NICOSIA (Reuters) -Pope Francis, at an emotional meeting with migrants, said on Friday he had a responsibility to tell the hard truth about the suffering of refugees, many held in conditions he compared to those in Nazi and Soviet camps.
Francis, who has made defence of migrants and refugees a cornerstone of his pontificate, spoke at the end of his second day in Cyprus, where he met migrants, some of whom will be among 50 to be re-located to Italy on his initiative over the coming months.
Departing from a prepared speech, he said many people were still asking how Nazi concentration camps or Stalinist gulags in the post-war period could have been allowed to exist.
“Brothers and sisters, this is happening today,” he said, citing conditions for refugees in camps in Libya and elsewhere to where they are forcibly returned when expelled from Europe.
“They have ended up in concentration camps where women are sold, men are tortured and (people) enslaved,” he said.
After listening to some of the migrants’ stories, the pope said: “The worst thing is that we are getting used to it…. This indifference is a grave disease for which there is no antibiotic.”
The 84-year-old pontiff said he regretted having to speak about such unpleasant things but added: “It is my responsibility to open eyes.”
‘WOUNDED BY HATE’
Francis was moved to add to his prepared comments when hearing some of the migrants’ personal stories.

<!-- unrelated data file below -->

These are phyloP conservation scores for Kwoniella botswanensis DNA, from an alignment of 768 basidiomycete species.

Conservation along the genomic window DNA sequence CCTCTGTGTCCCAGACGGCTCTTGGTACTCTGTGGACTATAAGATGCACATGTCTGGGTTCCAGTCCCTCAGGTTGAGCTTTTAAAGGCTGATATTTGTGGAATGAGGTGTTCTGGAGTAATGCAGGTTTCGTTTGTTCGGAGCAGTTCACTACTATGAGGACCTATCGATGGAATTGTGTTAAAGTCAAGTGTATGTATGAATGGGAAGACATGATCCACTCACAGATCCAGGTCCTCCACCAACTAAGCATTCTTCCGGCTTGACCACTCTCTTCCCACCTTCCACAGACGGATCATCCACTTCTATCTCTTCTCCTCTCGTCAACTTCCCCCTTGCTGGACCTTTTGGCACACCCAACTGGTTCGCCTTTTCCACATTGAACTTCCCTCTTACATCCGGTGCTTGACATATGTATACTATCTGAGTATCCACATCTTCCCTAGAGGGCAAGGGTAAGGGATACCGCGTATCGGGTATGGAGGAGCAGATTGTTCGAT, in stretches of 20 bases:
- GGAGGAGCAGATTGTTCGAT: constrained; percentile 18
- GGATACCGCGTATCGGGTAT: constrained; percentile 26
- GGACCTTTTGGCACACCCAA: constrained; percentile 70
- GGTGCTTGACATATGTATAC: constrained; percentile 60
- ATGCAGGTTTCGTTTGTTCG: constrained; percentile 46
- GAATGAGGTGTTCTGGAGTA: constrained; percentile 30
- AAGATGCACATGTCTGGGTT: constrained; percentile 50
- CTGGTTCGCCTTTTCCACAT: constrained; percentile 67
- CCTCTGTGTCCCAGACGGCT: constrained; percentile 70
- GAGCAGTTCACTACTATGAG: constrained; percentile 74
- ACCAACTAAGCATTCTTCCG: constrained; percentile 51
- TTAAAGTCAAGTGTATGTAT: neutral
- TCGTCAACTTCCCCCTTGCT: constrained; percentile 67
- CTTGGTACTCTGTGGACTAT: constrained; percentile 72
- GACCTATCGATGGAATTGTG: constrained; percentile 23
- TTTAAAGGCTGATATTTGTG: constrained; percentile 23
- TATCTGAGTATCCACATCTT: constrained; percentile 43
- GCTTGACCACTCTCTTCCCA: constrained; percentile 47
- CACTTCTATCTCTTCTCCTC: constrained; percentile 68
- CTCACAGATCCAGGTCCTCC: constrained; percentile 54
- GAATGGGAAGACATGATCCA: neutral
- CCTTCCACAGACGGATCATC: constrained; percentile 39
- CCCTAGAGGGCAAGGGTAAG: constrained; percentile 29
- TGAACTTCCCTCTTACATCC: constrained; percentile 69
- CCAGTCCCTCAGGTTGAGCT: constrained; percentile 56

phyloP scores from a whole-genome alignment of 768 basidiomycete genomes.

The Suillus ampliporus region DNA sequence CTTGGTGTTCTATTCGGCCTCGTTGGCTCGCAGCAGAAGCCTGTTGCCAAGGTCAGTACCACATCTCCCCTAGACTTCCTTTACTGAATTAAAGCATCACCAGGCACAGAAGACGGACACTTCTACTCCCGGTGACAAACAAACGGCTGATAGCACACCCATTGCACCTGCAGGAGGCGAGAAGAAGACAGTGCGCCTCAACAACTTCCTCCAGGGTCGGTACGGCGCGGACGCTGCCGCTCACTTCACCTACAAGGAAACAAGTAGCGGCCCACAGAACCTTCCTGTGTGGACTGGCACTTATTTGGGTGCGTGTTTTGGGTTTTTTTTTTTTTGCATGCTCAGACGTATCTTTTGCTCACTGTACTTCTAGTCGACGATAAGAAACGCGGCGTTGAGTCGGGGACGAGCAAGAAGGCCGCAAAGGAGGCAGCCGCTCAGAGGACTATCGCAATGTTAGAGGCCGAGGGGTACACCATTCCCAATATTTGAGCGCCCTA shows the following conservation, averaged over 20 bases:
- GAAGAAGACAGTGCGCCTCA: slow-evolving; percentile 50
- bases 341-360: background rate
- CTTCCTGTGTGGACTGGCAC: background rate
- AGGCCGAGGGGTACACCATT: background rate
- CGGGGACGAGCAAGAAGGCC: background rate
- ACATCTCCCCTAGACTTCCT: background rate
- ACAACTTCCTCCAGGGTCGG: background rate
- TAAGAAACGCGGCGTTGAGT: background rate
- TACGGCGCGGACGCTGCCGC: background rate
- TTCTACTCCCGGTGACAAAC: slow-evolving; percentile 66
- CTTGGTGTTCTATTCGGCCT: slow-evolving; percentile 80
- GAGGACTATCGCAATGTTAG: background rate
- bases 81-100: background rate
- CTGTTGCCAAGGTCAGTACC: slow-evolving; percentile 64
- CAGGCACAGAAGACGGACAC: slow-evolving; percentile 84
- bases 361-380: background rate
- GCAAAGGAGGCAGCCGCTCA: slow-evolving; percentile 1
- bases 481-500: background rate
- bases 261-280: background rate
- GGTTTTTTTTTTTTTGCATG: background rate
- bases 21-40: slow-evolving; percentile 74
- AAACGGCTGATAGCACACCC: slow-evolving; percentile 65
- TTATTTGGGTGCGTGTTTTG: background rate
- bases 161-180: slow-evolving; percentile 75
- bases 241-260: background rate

“I am someone wounded by hate. Hate experienced once cannot be forgotten,” one migrant, Marcolins from Cameroon, told the pope in the church where the meeting was held, right on the border that has divided Cyprus in two since 1974.
“There is the hate that leads one human being to use a gun not just to shoot another but to break his bones while others watch,” said Marcolins.
Francis, who leaves for Greece on Saturday, called earlier on Friday for healing on Cyprus during a Mass conducted within sight of a huge Turkish Cypriot flag on a mountainside on the other side of the line that divides the Mediterranean island.
He wove his homily around the theme of shared pain – topics that touch a chord with all Cypriots on an island that has been split in two since a 1974 Turkish invasion triggered by a Greek-inspired coup.
“Healing takes place when we carry our pain together, when we face our problems together, when we listen and speak to one another,” Francis said at the Mass.
Countless mediation attempts on Cyprus have failed and the peace process stalled in 2017 when talks collapsed. Tens of thousands of Greek and Turkish Cypriots remain internally displaced.
The huge Turkish Cypriot flag painted into the mountainside, which is lit up at night, is a constant reminder of division.
(Editing by Gareth Jones)